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April 27, 2022

Deepfakes will soon become all too real

High-quality deepfakes are infiltrating social media apps like TikTok and Facebook, which have millions of users globally. A deepfake is an unauthorized digital twin of an individual created by a (often) malicious actor. They are created through deep learning AI technology, which replaces a person’s likeness with a digital replica. It can simulate speech, actions, and emotions.

Most deepfakes consist of superimposing a celebrity’s head onto actors in pornographic videos. Using this technology, you can make anyone do anything and share the videos. If you can make anything look real in a virtual space, like in the nascent metaverse for example, then deciding what is real will become near impossible.

Fake celebrities on social media

A Tik Tok account claiming to be set up by Robert Pattinson amassed over 600,000 followers a few weeks after being set up in late March 2022. This struck many people as odd, as the Hollywood star had famously stated that he did not want to take part in social media in 2019. Sure enough, the videos were deepfakes and the account has since been deleted.

Apparently, the ears gave it away. The facial modeling software used to create these deepfakes often exclude ear shape, as this is unique to the individual and hard to replicate—sort of like how certain artists avoid painting hands due to the level of complexity.

Robert Pattinson is not the only celebrity to have been replicated using deepfake technology on social media. A Tik Tok account with the handle @deeptomcruise, which produces videos impersonating the Mission Impossible actor, has 3.4 million followers. There was also a deep fake of the Queen’s Speech in December 2020.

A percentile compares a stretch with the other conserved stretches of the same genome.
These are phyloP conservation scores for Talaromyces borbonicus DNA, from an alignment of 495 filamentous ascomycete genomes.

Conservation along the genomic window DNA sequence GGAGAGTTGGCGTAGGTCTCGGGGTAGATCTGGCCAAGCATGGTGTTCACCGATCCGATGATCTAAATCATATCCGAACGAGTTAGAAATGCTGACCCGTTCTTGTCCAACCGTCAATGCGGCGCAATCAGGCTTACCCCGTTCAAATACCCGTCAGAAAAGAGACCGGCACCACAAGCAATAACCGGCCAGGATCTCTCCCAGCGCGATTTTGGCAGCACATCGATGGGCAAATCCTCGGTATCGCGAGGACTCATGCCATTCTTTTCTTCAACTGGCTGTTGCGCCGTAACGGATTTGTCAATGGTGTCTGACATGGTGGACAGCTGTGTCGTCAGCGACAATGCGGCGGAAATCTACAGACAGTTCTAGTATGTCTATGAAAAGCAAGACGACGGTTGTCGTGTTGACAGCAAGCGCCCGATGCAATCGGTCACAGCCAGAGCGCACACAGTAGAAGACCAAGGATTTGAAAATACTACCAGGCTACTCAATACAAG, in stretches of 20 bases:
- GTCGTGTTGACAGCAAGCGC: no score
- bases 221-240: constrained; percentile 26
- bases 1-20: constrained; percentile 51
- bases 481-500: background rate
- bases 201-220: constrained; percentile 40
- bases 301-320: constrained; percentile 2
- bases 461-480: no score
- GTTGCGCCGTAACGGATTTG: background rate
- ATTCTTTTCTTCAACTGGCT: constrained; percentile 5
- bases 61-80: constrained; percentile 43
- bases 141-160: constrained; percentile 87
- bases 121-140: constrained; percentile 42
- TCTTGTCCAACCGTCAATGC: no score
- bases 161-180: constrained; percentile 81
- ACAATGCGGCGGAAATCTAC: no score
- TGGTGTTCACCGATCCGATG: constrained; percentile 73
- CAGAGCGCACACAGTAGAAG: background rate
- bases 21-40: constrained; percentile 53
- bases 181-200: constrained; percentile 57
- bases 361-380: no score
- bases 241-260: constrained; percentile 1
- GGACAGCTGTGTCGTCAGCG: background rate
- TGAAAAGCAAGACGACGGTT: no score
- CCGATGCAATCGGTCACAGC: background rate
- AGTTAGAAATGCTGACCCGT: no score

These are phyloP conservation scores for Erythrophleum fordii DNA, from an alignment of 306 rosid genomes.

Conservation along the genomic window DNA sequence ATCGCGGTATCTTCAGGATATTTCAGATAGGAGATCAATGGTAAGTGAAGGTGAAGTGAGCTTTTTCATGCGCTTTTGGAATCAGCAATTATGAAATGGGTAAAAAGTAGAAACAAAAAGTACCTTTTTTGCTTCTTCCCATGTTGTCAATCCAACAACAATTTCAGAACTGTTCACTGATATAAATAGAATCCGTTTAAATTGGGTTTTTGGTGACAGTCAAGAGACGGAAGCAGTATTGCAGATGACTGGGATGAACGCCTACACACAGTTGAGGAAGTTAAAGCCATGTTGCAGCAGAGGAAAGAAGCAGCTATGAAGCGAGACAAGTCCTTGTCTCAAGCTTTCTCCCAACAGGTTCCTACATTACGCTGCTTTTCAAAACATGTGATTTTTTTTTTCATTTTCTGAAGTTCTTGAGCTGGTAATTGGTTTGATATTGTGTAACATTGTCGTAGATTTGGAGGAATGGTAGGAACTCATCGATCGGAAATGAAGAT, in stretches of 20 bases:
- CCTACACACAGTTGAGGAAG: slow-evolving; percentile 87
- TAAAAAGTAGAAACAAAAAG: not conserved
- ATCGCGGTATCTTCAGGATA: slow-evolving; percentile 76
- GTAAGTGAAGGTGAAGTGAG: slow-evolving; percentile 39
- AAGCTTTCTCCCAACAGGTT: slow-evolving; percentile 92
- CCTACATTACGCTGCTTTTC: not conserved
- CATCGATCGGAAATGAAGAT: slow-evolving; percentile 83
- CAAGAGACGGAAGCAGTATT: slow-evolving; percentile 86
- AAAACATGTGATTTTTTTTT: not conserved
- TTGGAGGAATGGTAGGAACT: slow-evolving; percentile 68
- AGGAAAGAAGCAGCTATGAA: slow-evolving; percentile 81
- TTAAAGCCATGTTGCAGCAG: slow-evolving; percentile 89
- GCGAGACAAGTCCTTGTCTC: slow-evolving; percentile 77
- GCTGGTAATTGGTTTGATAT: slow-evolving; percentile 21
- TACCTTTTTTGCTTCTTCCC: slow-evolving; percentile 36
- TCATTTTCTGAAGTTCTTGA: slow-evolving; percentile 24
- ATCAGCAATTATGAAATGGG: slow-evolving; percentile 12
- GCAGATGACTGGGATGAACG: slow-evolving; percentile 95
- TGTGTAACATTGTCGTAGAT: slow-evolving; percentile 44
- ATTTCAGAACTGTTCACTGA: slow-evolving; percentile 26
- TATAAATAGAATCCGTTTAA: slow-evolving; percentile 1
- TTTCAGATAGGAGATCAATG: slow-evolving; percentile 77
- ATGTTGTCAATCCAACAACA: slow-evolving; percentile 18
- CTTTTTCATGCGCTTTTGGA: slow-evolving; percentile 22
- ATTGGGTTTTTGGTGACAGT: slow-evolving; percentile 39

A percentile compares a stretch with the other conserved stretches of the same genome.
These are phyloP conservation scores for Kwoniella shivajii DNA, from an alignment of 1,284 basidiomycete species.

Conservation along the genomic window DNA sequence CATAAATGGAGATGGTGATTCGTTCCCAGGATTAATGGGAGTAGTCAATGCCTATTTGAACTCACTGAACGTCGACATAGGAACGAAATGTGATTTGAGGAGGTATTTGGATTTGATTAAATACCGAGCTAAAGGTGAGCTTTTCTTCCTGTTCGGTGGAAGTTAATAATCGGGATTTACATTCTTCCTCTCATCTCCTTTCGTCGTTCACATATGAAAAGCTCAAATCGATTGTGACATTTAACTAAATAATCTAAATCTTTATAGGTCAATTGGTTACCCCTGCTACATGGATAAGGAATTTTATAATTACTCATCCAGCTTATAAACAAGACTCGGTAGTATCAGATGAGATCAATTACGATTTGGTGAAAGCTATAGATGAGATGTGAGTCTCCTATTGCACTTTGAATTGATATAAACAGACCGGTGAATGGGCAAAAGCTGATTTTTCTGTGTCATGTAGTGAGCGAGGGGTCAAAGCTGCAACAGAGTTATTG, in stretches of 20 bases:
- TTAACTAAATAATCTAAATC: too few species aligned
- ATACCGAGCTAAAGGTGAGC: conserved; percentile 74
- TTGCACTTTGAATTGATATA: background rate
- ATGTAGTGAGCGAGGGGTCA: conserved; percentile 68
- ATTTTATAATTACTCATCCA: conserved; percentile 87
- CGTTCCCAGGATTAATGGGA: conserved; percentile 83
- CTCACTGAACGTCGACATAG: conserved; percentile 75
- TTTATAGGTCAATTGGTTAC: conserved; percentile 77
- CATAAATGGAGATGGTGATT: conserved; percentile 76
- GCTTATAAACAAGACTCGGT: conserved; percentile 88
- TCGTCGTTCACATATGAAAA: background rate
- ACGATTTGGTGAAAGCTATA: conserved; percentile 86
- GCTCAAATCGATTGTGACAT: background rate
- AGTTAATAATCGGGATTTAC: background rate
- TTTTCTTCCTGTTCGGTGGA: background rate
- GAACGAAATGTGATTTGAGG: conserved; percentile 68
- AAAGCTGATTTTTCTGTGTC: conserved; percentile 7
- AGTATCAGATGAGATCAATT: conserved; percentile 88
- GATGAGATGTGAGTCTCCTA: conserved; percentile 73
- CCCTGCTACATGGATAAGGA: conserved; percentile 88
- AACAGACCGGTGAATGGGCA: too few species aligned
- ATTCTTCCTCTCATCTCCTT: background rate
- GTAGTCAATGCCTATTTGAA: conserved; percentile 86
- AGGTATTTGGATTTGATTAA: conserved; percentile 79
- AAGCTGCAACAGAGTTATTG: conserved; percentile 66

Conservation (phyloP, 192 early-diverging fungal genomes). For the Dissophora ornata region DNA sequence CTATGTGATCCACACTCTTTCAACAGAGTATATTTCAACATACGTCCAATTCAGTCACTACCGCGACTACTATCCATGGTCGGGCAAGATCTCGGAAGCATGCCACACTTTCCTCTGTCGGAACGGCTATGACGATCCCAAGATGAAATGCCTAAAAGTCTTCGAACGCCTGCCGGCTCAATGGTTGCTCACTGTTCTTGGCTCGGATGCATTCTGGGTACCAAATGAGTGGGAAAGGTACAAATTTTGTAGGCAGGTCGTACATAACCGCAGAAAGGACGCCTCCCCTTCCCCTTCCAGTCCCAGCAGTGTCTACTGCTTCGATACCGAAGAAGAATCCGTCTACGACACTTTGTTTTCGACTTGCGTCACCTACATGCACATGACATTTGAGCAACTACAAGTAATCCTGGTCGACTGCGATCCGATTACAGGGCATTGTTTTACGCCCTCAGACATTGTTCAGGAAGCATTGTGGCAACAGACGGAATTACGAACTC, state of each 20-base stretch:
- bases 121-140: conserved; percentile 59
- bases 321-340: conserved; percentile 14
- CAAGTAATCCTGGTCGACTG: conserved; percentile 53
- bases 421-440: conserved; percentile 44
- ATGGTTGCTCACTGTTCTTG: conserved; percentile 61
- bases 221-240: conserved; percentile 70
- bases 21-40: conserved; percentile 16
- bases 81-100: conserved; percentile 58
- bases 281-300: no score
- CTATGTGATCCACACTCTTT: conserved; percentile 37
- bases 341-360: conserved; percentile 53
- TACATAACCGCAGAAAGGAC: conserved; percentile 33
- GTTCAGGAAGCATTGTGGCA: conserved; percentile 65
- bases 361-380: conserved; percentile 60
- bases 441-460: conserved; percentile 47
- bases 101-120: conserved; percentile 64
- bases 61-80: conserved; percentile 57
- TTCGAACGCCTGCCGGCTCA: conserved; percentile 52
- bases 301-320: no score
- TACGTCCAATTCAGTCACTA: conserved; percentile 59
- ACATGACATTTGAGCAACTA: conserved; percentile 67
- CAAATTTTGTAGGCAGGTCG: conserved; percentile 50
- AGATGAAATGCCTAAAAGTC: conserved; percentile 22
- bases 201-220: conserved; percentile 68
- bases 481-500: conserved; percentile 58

The number of deepfakes has increased over the past few years. According to a Sensity report published in 2020, the number of expertly crafted deepfakes has been doubling every six months since records began in 2018, with no signs of slowing.

Facebook recognizes the increasing threat they pose to its users and seeks to protect itself against this onslaught. As a way of teaching its AI software how to spot manipulated videos, the social media titan launched a database of 100,000 deepfakes in 2020. It detected the fakes with 65% percent accuracy.

How will people protect themselves against deepfakes?

Processing fluency relates to people’s instinct to believe something is true if it looks and sounds right. It suggests many people will be inclined to believe videos are real if they accurately portray an individual and their actions. In the future, it is likely that people will need to be properly trained in how to identify a deepfake. Regulators will also need to be able to effectively identify these threats to help protect people in the online space.

There are concerns over the use of deepfakes during political campaigns. Deepfakes of Barack Obama and Boris Johnson were previously created by researchers who were testing visual imaging technology. This could have severe ramifications in the age of ‘fake news’ and disinformation being disseminated online.

Nina Schick, an American broadcaster who has investigated deepfakes, said it best when she claimed that deepfakes will form part of the “corrosion of our information ecosystem”. Many consumers will find it harder to identify trustworthy sources of information online. The possibility of hyper-realistic deepfakes becoming common practice should send a shiver down any internet user’s spine. Consumers are set to enter a nascent version of the metaverse in the not-too-distant future and will have to tread lightly to avoid falling victim to a convincing deepfake. Soon, even the ears will not give it away.